Why does Jesus look like a taco?

Quick. What were you doing two weeks ago today? Hmm…let’s see…

Opening presents? Preparing Christmas dinner ? Putting toys together?

Hard to believe two weeks have passed already. New year, new decade…and what is different? We put so much effort in to readying our homes for Christmas, to buying gifts in honor of Jesus’ birth. What does that mean now?

My friend Jane displays a very simple Nativity set in her home. No elaborate faces or garments, but almost silhouette-like figurines which give us the opportunity to think about the real people represented – the simple carpenter and his young bride, the dirty shepherds, the baby who only wanted warmth and sustenance.

Several weeks ago, after studying the Nativity set, Jane’s six year old granddaughter asked, “Grandma, why does Jesus look like a taco?” Jane admitted that, due to the stark nature of the set, the baby and his swaddling clothes did resemble a taco. We laughed about it.

It occurs to me, two weeks after Christians celebrate the birth of the Savior, a similar question can be asked by people who aren’t laughing. It can be asked on any day by many people who don’t know our Christ and wonder why they should, based on what they see in us.

Why does Jesus look like someone who is nasty to the grocery store clerk then leaves his cart in the middle of the parking lot?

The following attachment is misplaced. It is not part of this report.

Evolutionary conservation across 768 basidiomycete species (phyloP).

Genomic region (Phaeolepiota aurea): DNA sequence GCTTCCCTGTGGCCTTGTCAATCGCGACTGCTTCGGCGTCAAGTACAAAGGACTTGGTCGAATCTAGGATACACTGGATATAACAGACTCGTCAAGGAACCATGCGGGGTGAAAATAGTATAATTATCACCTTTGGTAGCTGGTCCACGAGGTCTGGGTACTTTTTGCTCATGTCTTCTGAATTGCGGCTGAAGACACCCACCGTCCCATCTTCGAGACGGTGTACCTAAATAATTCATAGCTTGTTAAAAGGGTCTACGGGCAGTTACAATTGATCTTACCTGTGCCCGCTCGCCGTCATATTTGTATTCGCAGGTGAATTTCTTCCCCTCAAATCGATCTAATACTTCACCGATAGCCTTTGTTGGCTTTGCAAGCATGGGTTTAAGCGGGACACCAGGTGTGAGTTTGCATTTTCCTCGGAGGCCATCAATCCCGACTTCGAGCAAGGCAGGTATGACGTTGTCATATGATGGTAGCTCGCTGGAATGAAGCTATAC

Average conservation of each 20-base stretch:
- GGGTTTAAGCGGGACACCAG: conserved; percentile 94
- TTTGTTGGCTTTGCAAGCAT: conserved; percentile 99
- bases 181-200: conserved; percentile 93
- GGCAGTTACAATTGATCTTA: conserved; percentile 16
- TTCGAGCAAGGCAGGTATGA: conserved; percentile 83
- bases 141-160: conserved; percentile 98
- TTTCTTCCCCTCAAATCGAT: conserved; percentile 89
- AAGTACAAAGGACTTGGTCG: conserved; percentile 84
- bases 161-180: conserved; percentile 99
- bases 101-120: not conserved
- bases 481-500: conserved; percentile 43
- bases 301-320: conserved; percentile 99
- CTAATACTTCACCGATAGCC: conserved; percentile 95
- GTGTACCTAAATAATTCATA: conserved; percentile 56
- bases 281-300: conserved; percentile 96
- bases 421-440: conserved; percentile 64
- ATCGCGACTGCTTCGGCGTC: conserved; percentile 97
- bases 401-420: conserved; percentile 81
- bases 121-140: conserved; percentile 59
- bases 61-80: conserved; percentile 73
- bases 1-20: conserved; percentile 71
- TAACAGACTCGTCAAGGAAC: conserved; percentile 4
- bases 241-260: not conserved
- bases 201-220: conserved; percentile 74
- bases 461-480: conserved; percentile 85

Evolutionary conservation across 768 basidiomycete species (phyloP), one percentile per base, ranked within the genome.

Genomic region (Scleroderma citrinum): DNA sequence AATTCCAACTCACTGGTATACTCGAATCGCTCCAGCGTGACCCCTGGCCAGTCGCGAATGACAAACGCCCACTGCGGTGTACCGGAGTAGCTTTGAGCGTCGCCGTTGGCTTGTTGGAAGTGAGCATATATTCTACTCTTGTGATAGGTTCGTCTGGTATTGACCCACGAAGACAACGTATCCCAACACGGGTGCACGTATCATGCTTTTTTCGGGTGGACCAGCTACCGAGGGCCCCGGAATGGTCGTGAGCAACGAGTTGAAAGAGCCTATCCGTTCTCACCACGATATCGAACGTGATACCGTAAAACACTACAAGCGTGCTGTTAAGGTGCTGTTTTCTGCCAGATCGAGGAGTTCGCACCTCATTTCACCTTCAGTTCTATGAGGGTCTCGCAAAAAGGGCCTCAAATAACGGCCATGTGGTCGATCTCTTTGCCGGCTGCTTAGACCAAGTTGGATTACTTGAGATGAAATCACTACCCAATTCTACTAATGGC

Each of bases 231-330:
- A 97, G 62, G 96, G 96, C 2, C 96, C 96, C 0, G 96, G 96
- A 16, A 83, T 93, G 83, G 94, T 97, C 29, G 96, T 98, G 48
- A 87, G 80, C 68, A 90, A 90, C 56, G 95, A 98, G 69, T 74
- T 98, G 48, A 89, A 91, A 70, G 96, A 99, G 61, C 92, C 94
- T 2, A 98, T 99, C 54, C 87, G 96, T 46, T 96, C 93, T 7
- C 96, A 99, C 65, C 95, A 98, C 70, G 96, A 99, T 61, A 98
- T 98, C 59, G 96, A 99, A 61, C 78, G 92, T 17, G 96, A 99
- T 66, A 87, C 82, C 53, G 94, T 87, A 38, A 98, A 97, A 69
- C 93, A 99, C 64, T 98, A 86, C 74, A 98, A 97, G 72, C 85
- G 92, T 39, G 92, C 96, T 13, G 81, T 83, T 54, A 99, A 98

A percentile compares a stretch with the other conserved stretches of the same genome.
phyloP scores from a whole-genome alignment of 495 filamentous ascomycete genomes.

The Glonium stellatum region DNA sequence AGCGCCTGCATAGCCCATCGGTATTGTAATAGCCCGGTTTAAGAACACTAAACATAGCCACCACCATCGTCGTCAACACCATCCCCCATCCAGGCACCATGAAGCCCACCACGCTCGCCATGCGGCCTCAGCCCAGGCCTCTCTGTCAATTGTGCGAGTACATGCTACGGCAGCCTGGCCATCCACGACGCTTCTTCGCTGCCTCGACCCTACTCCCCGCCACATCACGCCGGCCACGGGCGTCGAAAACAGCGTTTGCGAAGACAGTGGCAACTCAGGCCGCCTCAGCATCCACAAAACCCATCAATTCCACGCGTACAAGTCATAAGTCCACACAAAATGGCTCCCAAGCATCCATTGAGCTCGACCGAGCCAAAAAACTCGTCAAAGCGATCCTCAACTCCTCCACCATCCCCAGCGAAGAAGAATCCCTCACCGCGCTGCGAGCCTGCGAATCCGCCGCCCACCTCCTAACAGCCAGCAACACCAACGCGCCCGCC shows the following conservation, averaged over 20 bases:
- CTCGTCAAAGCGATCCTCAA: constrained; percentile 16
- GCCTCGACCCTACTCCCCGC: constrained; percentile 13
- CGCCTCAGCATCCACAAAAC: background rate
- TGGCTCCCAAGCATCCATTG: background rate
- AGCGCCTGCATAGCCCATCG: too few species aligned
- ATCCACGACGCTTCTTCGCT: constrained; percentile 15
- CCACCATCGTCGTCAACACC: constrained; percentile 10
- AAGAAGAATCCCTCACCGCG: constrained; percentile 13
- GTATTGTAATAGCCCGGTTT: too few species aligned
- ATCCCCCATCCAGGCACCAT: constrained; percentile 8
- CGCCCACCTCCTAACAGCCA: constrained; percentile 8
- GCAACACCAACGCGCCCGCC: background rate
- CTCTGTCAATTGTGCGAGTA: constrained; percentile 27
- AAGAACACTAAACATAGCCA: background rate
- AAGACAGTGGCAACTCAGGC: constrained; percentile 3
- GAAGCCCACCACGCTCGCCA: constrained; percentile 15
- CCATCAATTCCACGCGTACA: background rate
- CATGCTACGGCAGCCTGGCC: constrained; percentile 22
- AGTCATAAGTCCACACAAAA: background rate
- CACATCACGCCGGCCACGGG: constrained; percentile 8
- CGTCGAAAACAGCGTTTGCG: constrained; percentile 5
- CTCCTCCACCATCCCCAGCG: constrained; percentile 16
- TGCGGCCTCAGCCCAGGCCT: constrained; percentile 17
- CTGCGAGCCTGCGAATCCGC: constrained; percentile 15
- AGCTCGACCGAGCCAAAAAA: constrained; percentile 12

Why does Jesus look like someone who doesn’t tip well?

Why does Jesus look like someone who sits in the break room judging, criticizing, gossiping…or sits at the church dinner doing the same?

Why does Jesus look like someone who has so little peace that he goes off on his kids, his spouse, other drivers, anyone who crosses his path?

Why does Jesus look like someone who is racist, sexist, or any other -ist that hurts so many people?

Why does Jesus look like someone who is close-minded about what “church” should be, who we should welcome, how they should dress?

Just because “he” is the pronoun used doesn’t mean women are not perpetrators as well. And these aren’t issues one might see as huge and life-threatening.

But they are behaviors people observe. To paraphrase the Apostle Paul, I can sponsor 10 children through World Vision and tithe half my money to the church, but if I am a nasty neighbor, no one is seeing the Jesus I celebrate. I can wear my Jesus shirt, and have the bumper sticker on my car and the cross around my neck, I can sing L-O-U-D-L-Y about how I loooooove Jesus, but when I treat my friends and family badly, none of it means anything.

Think about it. What have you done in the past two weeks to continue the celebration of Christmas? What have you done that makes folks think you have no idea what Christmas is about?

Why does Jesus look like a taco? Maybe we should ask ourselves that more often.